Whatever your view on the private equity providers, whether they are the dark knights or whiter ones, and there are both, the economy can benefit from better quality PE investment and it will suffer if it doesn’t function properly.
To this we can also add the flurry of floats that are likely to be coming our way. With Lloyds floating off its TSB brand next year, to the Government trying to sell off the family silver teaspoons, we should be prepared for a rise in the number of offerings coming our way. Now don’t get me wrong, this is a good sign of confidence, but equally investors should be suitably sceptical of those charmingly attractive investment offerings being purveyed.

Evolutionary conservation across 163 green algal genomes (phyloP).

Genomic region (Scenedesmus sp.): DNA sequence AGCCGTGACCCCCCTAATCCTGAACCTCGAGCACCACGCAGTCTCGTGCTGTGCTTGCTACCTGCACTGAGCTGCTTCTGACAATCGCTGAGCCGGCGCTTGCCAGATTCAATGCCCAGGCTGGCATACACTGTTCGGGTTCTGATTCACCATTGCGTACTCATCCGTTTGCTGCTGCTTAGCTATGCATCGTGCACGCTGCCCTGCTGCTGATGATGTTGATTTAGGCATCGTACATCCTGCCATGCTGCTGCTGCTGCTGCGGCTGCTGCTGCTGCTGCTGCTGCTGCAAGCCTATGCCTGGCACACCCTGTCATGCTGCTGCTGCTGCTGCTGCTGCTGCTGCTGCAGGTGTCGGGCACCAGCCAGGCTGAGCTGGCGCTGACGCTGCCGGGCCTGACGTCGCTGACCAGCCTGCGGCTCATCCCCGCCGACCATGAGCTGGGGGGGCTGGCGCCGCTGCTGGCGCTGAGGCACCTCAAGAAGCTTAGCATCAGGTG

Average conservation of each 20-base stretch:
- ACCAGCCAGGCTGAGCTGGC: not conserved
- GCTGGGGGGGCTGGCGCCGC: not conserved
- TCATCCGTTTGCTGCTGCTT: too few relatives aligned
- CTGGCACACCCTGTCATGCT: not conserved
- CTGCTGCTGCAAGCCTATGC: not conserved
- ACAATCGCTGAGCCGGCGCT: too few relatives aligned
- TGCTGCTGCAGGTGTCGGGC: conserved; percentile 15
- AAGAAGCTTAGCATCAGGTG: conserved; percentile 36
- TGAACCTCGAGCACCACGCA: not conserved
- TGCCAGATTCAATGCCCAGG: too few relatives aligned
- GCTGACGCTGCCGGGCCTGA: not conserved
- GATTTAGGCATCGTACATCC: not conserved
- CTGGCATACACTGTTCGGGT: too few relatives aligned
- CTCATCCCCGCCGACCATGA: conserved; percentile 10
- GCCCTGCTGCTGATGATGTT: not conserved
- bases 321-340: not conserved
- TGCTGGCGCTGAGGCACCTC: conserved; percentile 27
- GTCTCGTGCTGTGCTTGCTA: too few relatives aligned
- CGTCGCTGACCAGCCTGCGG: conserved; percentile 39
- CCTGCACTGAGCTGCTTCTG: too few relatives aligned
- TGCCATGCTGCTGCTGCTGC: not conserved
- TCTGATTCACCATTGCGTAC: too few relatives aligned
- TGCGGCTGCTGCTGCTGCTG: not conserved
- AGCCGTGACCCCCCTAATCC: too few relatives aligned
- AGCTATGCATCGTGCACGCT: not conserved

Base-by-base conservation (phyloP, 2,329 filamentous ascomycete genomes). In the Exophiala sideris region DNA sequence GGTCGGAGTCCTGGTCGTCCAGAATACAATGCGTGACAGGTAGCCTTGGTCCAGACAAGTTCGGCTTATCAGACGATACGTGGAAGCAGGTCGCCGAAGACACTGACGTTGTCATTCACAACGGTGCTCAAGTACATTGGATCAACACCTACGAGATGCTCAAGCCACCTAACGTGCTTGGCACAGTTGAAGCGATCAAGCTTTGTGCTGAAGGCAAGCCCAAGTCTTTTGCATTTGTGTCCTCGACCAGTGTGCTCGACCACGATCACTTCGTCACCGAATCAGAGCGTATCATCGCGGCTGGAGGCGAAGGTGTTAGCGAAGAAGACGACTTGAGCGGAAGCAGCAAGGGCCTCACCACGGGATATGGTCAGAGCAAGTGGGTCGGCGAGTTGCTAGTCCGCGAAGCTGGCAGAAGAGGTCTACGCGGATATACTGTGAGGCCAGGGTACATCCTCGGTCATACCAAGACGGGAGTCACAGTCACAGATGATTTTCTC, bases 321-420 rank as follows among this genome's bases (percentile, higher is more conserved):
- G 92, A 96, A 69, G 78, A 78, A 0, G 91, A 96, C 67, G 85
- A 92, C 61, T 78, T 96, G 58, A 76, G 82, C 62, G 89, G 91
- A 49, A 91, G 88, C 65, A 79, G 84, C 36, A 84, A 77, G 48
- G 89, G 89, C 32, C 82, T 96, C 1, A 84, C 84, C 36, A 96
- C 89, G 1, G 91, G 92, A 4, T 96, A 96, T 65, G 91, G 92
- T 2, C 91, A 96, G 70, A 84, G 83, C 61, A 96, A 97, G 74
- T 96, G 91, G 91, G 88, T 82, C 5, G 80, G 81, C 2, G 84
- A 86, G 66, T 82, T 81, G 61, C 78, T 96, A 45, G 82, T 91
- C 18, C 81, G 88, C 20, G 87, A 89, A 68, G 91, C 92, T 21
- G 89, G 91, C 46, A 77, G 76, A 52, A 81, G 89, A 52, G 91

Unlike many of the privatisations and demutualisations, which were ‘priced to go’ to make sure they were a success, many IPOs are priced to maximise the return for the sellers and their various ‘agents’. So as investors, we need to look through the hype to the underlying proposition to make sure it stands up.
Another key issue for me is where your investment money is going? Is it to help build a greater and more profitable business? In which case fine. Or are you in fact just paying out the last owners to go and buy their yacht? In which case no!
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The Merkel effect All eyes this week on the German elections to see what style of coalition we will get – soft pink or soft blue. Their constitution has been so designed to prevent one party gaining absolute control (some historical issues here), and so far the betting would appear to favour a centre left Merkel government.